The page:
Which means that in a billion years from now, Lars and Ingrid will drink a bottle of Norwegian mineral water, imagining it to be as pure as can be. But to keep us happy in the here and now, it'll actually be a litre of Fairy Liquid with some dead germs in it.
 

Revelator

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Lights, camera, excessive caution! We're back, but the Covid control freaks are running our show (Oct. 11)

Boris Johnson made a pretty good speech last week at the non-existent Tory party conference. He spoke in a way people could understand, even when he was using words they couldn't. He struck exactly the right tone of exasperation on the virus, and painted a bright and sparkly vision of what Britain would look like when it had gone away.

I liked a lot of what he had to say, but, unfortunately, he's not in charge. He can dream all he likes about wind farms and electric aeroplanes and 14-year-olds buying houses, but the person running your day-to-day life now, and for the foreseeable future, is your company's Covid officer.

In the past, he or she will have been in charge of health and safety, which means they were responsible for erecting signs advising you that the floor was wet. Now, though, they have your actual life in their hands. And what they like to do, when you ask if something is possible, is say, after a lengthy important-sounding pause: "Yes."

If they say no, nothing will happen and they'll be out of a job. But if they give you a tentative yes, they are in complete control. If they tell you to staple your genitals to a piece of cardboard and quack like a duck, you will. Or you'll be out of a job.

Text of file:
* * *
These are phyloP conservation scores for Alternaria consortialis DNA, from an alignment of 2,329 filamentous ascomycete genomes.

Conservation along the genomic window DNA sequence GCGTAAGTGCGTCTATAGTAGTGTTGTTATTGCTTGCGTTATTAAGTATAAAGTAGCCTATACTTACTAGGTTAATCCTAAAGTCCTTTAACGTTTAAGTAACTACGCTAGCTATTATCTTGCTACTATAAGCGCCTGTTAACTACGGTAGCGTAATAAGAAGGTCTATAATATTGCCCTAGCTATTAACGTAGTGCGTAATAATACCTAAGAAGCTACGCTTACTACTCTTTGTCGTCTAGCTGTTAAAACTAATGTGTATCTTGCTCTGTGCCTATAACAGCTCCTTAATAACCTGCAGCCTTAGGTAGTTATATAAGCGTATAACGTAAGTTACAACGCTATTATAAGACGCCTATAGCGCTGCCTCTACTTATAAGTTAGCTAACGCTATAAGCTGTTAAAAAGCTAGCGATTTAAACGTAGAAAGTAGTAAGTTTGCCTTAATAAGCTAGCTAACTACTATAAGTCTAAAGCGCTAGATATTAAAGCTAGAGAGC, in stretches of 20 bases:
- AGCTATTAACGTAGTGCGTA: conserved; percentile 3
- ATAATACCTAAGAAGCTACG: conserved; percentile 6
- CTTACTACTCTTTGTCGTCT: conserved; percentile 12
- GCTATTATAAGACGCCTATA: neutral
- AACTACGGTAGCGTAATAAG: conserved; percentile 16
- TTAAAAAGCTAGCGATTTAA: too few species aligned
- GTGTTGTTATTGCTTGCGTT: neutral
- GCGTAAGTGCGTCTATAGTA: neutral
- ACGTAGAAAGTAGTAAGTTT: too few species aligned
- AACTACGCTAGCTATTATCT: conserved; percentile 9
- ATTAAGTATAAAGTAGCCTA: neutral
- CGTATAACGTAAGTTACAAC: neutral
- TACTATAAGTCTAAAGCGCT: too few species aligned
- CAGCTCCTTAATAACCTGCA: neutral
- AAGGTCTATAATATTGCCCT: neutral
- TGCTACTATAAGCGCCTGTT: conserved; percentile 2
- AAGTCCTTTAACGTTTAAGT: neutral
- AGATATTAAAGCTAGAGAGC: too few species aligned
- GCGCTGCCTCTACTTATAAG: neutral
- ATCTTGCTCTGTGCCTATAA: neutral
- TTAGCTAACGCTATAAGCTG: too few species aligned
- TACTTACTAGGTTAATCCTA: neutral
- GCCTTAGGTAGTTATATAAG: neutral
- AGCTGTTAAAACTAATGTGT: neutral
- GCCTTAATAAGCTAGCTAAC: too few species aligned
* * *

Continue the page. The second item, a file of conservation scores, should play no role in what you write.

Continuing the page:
The trouble is that in every single company, the health and safety officer is always the stupidest person on the payroll. No boss, when he's told by human resources that he must appoint someone to look after workforce safety, is going to choose the sharpest tool in the box. He's going to select that drongo Terry, from stores.

The first thing Terry does is buy a Roget's Thesaurus to make sure he never uses the word you'd expect. You don't "start" things with Terry, you "initiate" them. And you don't ever chat, you have a "conversation", not about what he's found out but what he's "ascertained".

And what he's ascertained, after reaching out to the weirder end of the internet, is that, yes, you can go ahead, but everything from now on, up to and including the way you wipe your bottom, must be approved — green-lit — by him.

So you've drawn up a business plan. You've taken all the precautions you can think of to make sure everyone is safe. And everything has been approved by the board. And now it's all up to Terry, who isn't going to say yes unless he can come up with some extra precautions you hadn't thought of. And which make absolutely no sense at all. Because Terry is a moron.

In the summer, when it seemed as if the virus were receding, we decided to fire up the Grand Tour machine and head north of the border to spend a week or so watching Richard Hammond crash into things.

I'm not suggesting for a moment that Amazon has a Terry but, my God, the rules of engagement it supplied were dizzying. We were to take our own testing lab on the 1,000-mile journey and the key players were to be tested every day, after filling out an online form that began by asking if we'd been tested before. "Yes. Yesterday."

Everyone on the crew had to maintain a distance of 6ft from one another, which is pretty tricky when you're in a car. And anything anyone touched had to be sterilised before someone could touch it again. This meant removing the locks from our cars and giving everyone their own screwdrivers to break in, because keys were deemed lethal. The cost of meeting all these requirements was enormous. And that's before we get to the fact we had to take over entire hotels, rather than rooms, and fly on our own plane.